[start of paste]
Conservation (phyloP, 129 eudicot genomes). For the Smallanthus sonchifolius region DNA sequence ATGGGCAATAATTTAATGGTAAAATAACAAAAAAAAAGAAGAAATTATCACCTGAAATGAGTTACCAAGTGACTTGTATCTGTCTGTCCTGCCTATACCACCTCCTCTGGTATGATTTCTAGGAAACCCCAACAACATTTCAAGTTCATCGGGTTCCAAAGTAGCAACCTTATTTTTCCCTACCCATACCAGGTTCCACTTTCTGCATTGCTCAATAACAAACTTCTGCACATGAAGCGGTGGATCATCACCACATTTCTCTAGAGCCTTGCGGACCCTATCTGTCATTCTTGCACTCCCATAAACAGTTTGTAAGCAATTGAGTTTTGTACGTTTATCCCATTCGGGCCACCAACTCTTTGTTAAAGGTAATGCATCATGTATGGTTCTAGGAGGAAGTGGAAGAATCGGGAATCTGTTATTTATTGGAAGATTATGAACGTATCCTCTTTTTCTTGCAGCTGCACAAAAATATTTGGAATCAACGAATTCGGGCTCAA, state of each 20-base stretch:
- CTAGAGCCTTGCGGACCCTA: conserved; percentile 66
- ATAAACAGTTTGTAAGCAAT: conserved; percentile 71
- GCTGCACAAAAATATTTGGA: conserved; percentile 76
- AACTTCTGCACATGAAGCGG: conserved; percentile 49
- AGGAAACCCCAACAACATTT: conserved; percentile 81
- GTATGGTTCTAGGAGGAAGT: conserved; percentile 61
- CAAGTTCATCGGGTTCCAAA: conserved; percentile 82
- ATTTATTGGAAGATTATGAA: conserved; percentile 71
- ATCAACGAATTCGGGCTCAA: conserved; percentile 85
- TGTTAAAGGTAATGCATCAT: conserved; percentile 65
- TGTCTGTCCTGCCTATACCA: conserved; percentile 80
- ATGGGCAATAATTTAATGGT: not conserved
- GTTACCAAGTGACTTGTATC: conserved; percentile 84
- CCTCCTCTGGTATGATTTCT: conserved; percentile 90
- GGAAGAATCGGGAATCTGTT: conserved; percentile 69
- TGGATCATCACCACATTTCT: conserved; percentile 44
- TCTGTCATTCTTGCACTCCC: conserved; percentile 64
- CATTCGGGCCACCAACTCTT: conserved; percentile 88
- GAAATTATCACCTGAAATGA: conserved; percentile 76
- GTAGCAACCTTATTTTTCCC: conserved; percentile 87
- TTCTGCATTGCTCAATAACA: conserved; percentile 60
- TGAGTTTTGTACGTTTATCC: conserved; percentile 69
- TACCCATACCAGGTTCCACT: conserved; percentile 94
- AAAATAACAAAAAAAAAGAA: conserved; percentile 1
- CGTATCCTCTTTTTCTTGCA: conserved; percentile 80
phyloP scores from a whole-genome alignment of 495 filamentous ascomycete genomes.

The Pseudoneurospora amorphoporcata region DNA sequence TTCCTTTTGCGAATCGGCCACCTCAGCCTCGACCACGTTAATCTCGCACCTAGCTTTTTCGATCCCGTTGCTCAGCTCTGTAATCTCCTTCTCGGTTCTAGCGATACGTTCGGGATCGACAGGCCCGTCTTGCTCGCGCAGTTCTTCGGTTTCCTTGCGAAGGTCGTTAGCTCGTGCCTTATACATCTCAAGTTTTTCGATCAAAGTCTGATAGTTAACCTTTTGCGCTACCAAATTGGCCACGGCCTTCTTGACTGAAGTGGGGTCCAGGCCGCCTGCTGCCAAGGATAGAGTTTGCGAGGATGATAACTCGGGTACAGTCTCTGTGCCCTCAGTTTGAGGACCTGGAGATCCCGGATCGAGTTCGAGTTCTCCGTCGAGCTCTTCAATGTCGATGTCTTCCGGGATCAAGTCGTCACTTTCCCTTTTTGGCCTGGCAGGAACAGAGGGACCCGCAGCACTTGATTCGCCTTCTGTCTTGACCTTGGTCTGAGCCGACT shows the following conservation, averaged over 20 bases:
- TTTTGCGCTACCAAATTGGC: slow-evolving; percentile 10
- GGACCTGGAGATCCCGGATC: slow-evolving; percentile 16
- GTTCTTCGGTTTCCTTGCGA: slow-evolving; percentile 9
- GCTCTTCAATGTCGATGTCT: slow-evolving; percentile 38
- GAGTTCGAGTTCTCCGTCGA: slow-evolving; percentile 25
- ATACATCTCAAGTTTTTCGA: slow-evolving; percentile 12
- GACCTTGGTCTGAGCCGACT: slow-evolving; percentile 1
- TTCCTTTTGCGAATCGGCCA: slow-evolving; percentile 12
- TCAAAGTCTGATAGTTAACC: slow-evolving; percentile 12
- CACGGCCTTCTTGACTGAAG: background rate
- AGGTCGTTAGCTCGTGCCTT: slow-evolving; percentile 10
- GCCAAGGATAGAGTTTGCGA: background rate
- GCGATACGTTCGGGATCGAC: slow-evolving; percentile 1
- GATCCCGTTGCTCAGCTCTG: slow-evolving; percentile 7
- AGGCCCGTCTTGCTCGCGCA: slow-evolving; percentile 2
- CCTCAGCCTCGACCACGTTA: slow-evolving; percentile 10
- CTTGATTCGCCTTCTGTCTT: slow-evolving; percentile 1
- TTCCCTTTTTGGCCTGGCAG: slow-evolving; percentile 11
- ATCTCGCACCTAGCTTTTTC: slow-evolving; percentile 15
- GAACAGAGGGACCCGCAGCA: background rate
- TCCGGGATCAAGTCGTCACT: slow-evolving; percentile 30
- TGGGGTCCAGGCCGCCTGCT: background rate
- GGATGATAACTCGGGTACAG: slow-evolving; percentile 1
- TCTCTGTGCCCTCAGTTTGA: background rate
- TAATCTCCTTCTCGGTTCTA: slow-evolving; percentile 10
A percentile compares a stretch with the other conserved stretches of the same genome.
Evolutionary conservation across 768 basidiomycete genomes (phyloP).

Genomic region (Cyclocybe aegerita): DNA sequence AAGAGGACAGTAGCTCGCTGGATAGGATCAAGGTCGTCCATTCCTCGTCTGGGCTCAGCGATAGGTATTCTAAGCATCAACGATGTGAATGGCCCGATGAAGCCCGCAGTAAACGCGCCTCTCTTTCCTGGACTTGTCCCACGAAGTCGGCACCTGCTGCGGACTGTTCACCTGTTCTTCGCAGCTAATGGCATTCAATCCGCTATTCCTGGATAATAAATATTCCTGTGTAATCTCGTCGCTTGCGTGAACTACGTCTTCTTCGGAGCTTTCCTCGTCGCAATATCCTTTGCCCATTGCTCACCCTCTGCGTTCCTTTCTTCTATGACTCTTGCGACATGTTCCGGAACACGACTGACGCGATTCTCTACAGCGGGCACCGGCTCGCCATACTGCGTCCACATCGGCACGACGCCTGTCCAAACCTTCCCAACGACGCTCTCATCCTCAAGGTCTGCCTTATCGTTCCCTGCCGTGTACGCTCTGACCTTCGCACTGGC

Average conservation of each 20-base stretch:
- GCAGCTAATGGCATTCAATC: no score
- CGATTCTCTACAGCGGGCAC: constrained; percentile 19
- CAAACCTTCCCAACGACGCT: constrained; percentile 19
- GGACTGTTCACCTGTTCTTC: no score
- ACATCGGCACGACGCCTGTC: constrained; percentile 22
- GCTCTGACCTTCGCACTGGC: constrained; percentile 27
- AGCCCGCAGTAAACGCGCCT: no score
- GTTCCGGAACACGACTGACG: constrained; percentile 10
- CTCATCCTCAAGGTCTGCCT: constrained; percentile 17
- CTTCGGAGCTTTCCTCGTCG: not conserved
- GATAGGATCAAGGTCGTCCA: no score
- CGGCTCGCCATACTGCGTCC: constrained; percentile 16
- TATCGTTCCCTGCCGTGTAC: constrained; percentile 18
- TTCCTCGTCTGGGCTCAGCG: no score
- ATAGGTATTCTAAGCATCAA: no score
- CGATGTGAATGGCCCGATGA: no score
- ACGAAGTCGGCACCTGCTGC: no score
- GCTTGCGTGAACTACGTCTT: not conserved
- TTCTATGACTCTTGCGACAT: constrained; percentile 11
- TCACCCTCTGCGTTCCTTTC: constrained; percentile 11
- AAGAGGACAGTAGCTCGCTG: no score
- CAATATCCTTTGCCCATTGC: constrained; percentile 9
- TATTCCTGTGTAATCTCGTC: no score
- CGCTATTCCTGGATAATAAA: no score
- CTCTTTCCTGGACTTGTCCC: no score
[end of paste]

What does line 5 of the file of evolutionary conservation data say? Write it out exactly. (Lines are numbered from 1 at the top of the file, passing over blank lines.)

- AACTTCTGCACATGAAGCGG: conserved; percentile 49